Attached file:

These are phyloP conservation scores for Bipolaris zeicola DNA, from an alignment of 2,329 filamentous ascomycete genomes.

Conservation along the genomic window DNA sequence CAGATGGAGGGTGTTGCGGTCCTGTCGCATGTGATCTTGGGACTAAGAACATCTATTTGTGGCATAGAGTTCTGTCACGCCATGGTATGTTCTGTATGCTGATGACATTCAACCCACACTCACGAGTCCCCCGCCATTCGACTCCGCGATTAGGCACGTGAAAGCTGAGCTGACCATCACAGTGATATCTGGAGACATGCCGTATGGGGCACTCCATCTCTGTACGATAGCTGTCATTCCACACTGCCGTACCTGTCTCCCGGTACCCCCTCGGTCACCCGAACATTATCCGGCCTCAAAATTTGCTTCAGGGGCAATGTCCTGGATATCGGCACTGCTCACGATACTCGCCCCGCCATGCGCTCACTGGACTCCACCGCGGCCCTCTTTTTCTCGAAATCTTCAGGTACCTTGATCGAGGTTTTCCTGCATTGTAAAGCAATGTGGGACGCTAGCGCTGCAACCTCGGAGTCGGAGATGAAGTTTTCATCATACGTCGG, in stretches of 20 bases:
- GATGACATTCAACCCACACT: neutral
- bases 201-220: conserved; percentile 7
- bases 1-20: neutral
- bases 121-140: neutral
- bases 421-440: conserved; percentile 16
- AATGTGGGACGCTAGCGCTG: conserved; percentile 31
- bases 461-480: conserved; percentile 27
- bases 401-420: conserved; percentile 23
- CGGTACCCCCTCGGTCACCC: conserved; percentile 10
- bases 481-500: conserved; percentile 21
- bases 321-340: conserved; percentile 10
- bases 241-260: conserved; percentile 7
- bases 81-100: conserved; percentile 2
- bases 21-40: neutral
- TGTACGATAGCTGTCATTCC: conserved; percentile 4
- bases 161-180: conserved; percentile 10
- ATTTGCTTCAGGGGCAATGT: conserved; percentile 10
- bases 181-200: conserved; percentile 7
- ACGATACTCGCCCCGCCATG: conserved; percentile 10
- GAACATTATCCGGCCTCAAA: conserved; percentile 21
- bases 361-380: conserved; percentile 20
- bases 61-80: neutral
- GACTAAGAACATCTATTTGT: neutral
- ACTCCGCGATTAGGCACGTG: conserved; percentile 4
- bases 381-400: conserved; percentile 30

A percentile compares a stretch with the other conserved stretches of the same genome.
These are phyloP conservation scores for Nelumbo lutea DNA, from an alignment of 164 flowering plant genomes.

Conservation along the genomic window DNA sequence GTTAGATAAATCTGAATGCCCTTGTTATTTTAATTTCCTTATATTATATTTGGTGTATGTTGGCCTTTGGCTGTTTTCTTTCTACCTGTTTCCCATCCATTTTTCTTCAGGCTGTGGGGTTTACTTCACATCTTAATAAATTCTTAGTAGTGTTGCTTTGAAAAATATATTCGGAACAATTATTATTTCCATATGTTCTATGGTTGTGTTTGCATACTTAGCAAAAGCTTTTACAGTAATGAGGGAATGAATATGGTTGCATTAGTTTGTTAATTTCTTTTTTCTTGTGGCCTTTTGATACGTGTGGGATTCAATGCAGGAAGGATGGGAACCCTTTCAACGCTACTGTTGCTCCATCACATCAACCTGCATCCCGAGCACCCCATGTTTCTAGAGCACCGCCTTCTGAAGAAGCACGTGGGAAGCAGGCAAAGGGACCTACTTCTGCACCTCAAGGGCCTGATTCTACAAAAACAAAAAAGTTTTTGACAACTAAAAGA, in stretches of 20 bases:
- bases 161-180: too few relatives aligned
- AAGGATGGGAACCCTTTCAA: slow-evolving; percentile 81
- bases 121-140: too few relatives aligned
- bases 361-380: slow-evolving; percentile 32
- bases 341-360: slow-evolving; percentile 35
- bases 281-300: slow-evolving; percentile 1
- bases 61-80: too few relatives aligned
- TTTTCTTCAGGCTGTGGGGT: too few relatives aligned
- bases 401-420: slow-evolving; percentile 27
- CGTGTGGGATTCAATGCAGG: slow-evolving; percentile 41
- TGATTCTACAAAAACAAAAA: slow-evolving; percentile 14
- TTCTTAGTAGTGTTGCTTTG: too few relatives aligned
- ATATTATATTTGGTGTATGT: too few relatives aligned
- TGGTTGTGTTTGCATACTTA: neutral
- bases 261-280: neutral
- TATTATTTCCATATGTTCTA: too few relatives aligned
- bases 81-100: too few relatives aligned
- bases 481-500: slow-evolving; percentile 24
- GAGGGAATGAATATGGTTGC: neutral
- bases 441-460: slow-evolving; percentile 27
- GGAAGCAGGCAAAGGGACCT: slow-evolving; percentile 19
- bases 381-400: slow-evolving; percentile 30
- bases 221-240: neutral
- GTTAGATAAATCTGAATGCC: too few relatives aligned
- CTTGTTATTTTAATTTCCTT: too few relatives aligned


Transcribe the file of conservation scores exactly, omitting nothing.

These are phyloP conservation scores for Bipolaris zeicola DNA, from an alignment of 2,329 filamentous ascomycete genomes.

Conservation along the genomic window DNA sequence CAGATGGAGGGTGTTGCGGTCCTGTCGCATGTGATCTTGGGACTAAGAACATCTATTTGTGGCATAGAGTTCTGTCACGCCATGGTATGTTCTGTATGCTGATGACATTCAACCCACACTCACGAGTCCCCCGCCATTCGACTCCGCGATTAGGCACGTGAAAGCTGAGCTGACCATCACAGTGATATCTGGAGACATGCCGTATGGGGCACTCCATCTCTGTACGATAGCTGTCATTCCACACTGCCGTACCTGTCTCCCGGTACCCCCTCGGTCACCCGAACATTATCCGGCCTCAAAATTTGCTTCAGGGGCAATGTCCTGGATATCGGCACTGCTCACGATACTCGCCCCGCCATGCGCTCACTGGACTCCACCGCGGCCCTCTTTTTCTCGAAATCTTCAGGTACCTTGATCGAGGTTTTCCTGCATTGTAAAGCAATGTGGGACGCTAGCGCTGCAACCTCGGAGTCGGAGATGAAGTTTTCATCATACGTCGG, in stretches of 20 bases:
- GATGACATTCAACCCACACT: neutral
- bases 201-220: conserved; percentile 7
- bases 1-20: neutral
- bases 121-140: neutral
- bases 421-440: conserved; percentile 16
- AATGTGGGACGCTAGCGCTG: conserved; percentile 31
- bases 461-480: conserved; percentile 27
- bases 401-420: conserved; percentile 23
- CGGTACCCCCTCGGTCACCC: conserved; percentile 10
- bases 481-500: conserved; percentile 21
- bases 321-340: conserved; percentile 10
- bases 241-260: conserved; percentile 7
- bases 81-100: conserved; percentile 2
- bases 21-40: neutral
- TGTACGATAGCTGTCATTCC: conserved; percentile 4
- bases 161-180: conserved; percentile 10
- ATTTGCTTCAGGGGCAATGT: conserved; percentile 10
- bases 181-200: conserved; percentile 7
- ACGATACTCGCCCCGCCATG: conserved; percentile 10
- GAACATTATCCGGCCTCAAA: conserved; percentile 21
- bases 361-380: conserved; percentile 20
- bases 61-80: neutral
- GACTAAGAACATCTATTTGT: neutral
- ACTCCGCGATTAGGCACGTG: conserved; percentile 4
- bases 381-400: conserved; percentile 30

A percentile compares a stretch with the other conserved stretches of the same genome.
These are phyloP conservation scores for Nelumbo lutea DNA, from an alignment of 164 flowering plant genomes.

Conservation along the genomic window DNA sequence GTTAGATAAATCTGAATGCCCTTGTTATTTTAATTTCCTTATATTATATTTGGTGTATGTTGGCCTTTGGCTGTTTTCTTTCTACCTGTTTCCCATCCATTTTTCTTCAGGCTGTGGGGTTTACTTCACATCTTAATAAATTCTTAGTAGTGTTGCTTTGAAAAATATATTCGGAACAATTATTATTTCCATATGTTCTATGGTTGTGTTTGCATACTTAGCAAAAGCTTTTACAGTAATGAGGGAATGAATATGGTTGCATTAGTTTGTTAATTTCTTTTTTCTTGTGGCCTTTTGATACGTGTGGGATTCAATGCAGGAAGGATGGGAACCCTTTCAACGCTACTGTTGCTCCATCACATCAACCTGCATCCCGAGCACCCCATGTTTCTAGAGCACCGCCTTCTGAAGAAGCACGTGGGAAGCAGGCAAAGGGACCTACTTCTGCACCTCAAGGGCCTGATTCTACAAAAACAAAAAAGTTTTTGACAACTAAAAGA, in stretches of 20 bases:
- bases 161-180: too few relatives aligned
- AAGGATGGGAACCCTTTCAA: slow-evolving; percentile 81
- bases 121-140: too few relatives aligned
- bases 361-380: slow-evolving; percentile 32
- bases 341-360: slow-evolving; percentile 35
- bases 281-300: slow-evolving; percentile 1
- bases 61-80: too few relatives aligned
- TTTTCTTCAGGCTGTGGGGT: too few relatives aligned
- bases 401-420: slow-evolving; percentile 27
- CGTGTGGGATTCAATGCAGG: slow-evolving; percentile 41
- TGATTCTACAAAAACAAAAA: slow-evolving; percentile 14
- TTCTTAGTAGTGTTGCTTTG: too few relatives aligned
- ATATTATATTTGGTGTATGT: too few relatives aligned
- TGGTTGTGTTTGCATACTTA: neutral
- bases 261-280: neutral
- TATTATTTCCATATGTTCTA: too few relatives aligned
- bases 81-100: too few relatives aligned
- bases 481-500: slow-evolving; percentile 24
- GAGGGAATGAATATGGTTGC: neutral
- bases 441-460: slow-evolving; percentile 27
- GGAAGCAGGCAAAGGGACCT: slow-evolving; percentile 19
- bases 381-400: slow-evolving; percentile 30
- bases 221-240: neutral
- GTTAGATAAATCTGAATGCC: too few relatives aligned
- CTTGTTATTTTAATTTCCTT: too few relatives aligned